Search Images Maps Play YouTube News Gmail Drive More »
Sign in
Screen reader users: click this link for accessible mode. Accessible mode has the same essential features but works better with your reader.

Patents

  1. Advanced Patent Search
Publication numberUS1609546 A
Publication typeGrant
Publication dateDec 7, 1926
Filing dateNov 19, 1925
Priority dateNov 19, 1925
Publication numberUS 1609546 A, US 1609546A, US-A-1609546, US1609546 A, US1609546A
InventorsHarris Ford W
Original AssigneePetroleum Rectifying Co
Export CitationBiBTeX, EndNote, RefMan
External Links: USPTO, USPTO Assignment, Espacenet
Process of separating water from emulsions
US 1609546 A
Abstract  available in
Images(1)
Previous page
Next page
Claims  available in
Description  (OCR text may contain errors)

' Dec. 7 1926.

. F. w.- HARRIS PROCESS OF SEPARATING WATER FROM EMULSIONS Filed NOV 19. 1925 6000 WATER/AL .uITIl-n Patented Dec. 7, E1926.

' UNIT-ED STATES I aerate. PATENT caries.

7 FORD W. HARRIS, OF LOS ANGELES, CALIFORNIA, ASSIGNOR TO PETROLETTM RECTI- FYING COMPANY OF CALIFORNIA, OF LOS ANGELES, CALIFORNZA, ACORPORATTON OF CALIFORNIA.

EROCESS OF SEPARATING WATER FROM EMULSIONS.

Application filed November 19, 1925. Serial No. 70,205.

My invention relates to the art of dehydrating oils and is particularly applicable to the dehydration of oil by the so-called electrical process. In this process the emulb sions, which consist of finewater particles carried in the body of the oil, are subjected to the action of a high potential alternating electric field which tends to agglomerate the fine water particlesof the emulsion into large 10 masses of free water which readily settle out from the oil under the influence of gravity. It is a well known fact that certain emulsions which contain only very fine water particles are extremely difficult to separate 1 by the electrical process. I have discovered that if there are introduced into these emul- 'sions relatively large garticles of solid niaterial which have an a nity for water these solid particles act as nuclei for the agglomeration of the large water particles. I prefer touse as such nuclei certain of the porous earths commonly known as kieselguhr orinfusorial or diatomaceous earth.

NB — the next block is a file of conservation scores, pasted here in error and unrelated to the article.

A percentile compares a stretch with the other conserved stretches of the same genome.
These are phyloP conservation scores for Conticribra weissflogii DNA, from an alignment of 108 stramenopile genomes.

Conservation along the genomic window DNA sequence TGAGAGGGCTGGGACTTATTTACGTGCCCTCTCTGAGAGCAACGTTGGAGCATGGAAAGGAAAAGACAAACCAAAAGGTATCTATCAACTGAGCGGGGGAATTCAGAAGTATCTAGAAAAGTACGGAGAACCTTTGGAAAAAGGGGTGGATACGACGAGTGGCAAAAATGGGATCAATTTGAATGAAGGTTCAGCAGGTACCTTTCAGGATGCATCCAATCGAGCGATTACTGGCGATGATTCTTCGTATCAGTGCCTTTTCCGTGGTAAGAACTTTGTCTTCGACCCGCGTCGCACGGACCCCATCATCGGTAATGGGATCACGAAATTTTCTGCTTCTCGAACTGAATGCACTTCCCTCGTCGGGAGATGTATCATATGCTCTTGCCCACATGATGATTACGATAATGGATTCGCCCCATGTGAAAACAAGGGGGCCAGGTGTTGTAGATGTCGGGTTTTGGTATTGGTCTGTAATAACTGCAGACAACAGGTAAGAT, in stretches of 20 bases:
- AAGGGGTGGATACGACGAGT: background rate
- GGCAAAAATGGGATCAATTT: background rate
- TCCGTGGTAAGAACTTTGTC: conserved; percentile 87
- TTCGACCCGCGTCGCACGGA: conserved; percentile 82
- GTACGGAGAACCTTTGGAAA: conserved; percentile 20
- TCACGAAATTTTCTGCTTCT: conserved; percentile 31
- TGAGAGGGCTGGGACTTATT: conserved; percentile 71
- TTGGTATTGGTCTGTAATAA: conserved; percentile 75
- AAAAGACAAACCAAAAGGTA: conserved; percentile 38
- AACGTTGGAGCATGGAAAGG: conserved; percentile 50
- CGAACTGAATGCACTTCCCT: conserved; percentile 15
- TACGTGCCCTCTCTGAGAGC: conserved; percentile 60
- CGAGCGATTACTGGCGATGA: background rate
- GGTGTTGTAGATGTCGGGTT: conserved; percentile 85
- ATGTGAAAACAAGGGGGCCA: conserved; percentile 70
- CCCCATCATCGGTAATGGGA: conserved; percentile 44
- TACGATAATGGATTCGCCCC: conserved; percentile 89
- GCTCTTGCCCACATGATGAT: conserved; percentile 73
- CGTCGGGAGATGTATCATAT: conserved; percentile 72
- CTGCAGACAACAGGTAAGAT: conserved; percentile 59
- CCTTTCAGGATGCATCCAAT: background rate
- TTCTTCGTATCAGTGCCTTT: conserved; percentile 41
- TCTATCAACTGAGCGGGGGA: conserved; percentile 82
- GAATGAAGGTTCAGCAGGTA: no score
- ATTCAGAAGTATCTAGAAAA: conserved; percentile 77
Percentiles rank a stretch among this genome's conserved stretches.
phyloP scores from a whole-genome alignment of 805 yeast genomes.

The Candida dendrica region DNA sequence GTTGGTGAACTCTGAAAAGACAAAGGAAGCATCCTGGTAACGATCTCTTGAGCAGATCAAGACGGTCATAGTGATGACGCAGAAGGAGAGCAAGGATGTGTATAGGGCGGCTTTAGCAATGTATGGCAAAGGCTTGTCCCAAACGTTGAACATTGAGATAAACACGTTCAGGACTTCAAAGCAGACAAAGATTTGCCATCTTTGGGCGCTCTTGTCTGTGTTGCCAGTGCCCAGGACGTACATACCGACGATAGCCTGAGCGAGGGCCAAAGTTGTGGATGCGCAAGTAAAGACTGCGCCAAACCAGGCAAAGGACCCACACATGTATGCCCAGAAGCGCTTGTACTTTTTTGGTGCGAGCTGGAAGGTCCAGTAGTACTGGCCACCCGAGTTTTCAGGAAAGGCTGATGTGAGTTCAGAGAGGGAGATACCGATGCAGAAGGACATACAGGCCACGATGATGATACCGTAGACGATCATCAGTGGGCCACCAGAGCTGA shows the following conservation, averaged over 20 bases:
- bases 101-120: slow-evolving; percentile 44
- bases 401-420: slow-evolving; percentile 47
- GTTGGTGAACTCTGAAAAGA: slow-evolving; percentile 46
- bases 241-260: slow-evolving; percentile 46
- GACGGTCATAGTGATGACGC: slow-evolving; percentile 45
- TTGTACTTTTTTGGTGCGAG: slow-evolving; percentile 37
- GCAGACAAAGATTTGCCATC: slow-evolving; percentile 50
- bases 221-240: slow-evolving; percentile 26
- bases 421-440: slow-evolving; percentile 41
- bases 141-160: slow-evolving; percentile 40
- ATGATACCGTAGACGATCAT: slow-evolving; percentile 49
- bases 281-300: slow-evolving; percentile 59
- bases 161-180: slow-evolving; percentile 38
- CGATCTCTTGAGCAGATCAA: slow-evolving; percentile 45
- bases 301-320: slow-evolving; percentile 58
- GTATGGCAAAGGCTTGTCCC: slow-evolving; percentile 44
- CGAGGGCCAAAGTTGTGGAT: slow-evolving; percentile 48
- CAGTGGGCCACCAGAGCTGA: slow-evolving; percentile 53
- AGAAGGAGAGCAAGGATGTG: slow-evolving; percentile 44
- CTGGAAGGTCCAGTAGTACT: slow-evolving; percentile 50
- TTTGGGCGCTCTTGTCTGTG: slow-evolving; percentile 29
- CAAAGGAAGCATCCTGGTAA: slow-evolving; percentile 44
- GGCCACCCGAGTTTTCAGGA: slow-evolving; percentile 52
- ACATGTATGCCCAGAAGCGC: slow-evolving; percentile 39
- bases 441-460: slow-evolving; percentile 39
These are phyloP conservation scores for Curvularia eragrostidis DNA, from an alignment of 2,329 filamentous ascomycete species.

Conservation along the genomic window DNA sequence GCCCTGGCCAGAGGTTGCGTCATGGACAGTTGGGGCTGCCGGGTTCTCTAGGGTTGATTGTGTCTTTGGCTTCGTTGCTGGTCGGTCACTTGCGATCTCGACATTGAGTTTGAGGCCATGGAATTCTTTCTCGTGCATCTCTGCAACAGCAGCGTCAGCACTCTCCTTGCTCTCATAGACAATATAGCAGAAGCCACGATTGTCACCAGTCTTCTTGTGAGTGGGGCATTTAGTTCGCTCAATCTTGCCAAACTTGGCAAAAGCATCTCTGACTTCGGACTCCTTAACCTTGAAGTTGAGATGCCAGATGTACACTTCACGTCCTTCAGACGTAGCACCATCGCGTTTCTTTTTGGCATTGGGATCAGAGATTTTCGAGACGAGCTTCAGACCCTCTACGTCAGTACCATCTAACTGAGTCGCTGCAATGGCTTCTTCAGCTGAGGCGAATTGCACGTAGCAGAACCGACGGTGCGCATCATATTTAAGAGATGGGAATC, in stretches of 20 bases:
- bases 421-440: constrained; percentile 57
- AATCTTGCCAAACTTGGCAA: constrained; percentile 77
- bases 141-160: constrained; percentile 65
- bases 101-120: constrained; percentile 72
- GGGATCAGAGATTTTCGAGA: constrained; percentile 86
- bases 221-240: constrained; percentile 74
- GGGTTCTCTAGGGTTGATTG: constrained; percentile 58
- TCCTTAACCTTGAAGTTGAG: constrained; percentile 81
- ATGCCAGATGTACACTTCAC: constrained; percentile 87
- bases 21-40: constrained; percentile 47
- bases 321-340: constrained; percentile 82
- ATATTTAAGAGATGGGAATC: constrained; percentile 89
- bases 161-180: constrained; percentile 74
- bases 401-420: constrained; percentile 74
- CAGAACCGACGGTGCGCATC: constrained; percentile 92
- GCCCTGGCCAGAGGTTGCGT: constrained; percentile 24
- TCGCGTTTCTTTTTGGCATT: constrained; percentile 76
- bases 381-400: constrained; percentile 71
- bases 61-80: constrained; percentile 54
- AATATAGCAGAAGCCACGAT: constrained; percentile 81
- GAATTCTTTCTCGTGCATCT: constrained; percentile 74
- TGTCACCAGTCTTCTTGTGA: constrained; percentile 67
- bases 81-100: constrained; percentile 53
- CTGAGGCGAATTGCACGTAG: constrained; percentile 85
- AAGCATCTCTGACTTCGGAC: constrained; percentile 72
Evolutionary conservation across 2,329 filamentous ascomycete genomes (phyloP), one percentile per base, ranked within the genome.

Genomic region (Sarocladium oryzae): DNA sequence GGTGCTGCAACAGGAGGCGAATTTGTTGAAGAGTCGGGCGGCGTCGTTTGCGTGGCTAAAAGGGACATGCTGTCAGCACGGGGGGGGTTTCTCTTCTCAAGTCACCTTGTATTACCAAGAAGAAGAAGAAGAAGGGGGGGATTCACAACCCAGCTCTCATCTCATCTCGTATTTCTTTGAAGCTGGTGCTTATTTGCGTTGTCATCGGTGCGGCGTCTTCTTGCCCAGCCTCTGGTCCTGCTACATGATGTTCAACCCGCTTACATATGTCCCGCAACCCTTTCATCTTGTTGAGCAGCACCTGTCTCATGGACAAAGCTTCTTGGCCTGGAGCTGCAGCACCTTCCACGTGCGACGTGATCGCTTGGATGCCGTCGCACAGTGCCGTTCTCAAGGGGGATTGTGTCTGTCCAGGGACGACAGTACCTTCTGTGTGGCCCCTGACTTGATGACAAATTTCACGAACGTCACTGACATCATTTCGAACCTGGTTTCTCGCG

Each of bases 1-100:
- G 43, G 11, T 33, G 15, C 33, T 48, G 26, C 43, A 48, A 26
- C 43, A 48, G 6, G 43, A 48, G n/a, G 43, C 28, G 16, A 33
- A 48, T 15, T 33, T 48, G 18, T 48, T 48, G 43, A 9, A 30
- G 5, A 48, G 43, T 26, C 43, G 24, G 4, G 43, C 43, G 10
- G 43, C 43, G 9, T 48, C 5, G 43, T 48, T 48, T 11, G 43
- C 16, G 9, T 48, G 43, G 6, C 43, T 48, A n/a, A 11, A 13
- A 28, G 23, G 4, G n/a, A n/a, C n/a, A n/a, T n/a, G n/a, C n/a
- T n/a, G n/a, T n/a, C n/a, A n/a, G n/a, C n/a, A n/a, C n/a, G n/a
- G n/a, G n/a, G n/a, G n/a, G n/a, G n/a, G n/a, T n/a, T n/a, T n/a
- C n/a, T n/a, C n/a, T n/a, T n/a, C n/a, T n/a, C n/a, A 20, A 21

It is an object of my invention to provide 555 a process and apparatus by which emulsions may be dehydrated in accordance with my discovery. Y

Referring to the drawing which is for illustrative purposes only, and which shows 80 {diagrammatically a novel assembly ofwell known apparatus suited to carry on my invention, 1 is a hopper adapted to contain the solid material, 2 is a mixer adapted to produce"a paste consisting of the solid material and water, is an oil mixer in which the paste is dispersed in the body of oil, and 4 is an electric dehydrator in which thewater anld solid material areseparated from the l The water mixer 2 preferably consists of a tight shell 21' in which slowly moving pad-= dles 22 are placed, these paddles being carried on a shaft 23 and driven by a pulley 24. The shaft 23 is mounted in suitable bearings 25 and 26. The solid material is fed slowly from the bin 1 into the mixer 2 and is mixed with water delivered thereto from a suitable source of water supply (not shown) by the pipe 27 I prefer to mix the material which 50 is preferably kieselguhr, which passes through a 100- mesh screen but will not pass through a 200 mesh screen, with water to the consistency ofa thick paste. has a high water adsorptive value due to the The kieselguhr fact that it is extremely porous. The resulting paste is mixed with oil in the oil mixer 3. a i

The oil mixer 3 consists of a shell 31 in which. are placed paddles 32. The paddles 32 are carried on a shaft 33 having a pulley 34, the shaft beingunounted in bearings 35 and 36. Oil is supplied through a pipe 37. In the mixer 3 I mix a small amount of the paste with the oil so that the mixture passmg through a pipe 38 to the dehydrator 4 contains about a fraction of 1 per cent by weight of this paste. I

The electric dehydrator 4 is of well known form, consisting of a tight tank 41 containlng alower grounded electrode 42,, through thecenter of which the li uid is delivered,

and containin an upper. ive electrode 43 suspended and insulated from the tank 41 by suspension insulators 44. The electrode 43 is connected by means of a wire 45 passing through an insulating bushing 46 in the Wall of the tank 41 with one side of'th'e secondary 47 of a transformer 485 The other side of this secondary is connected through a wire 49 with the tank 41, and thus with the grounded electrode 42. The primary 50 of the transformer 48 is connected through suitable control and indicating devices (not shown) with any suitable source of electric power (not shown).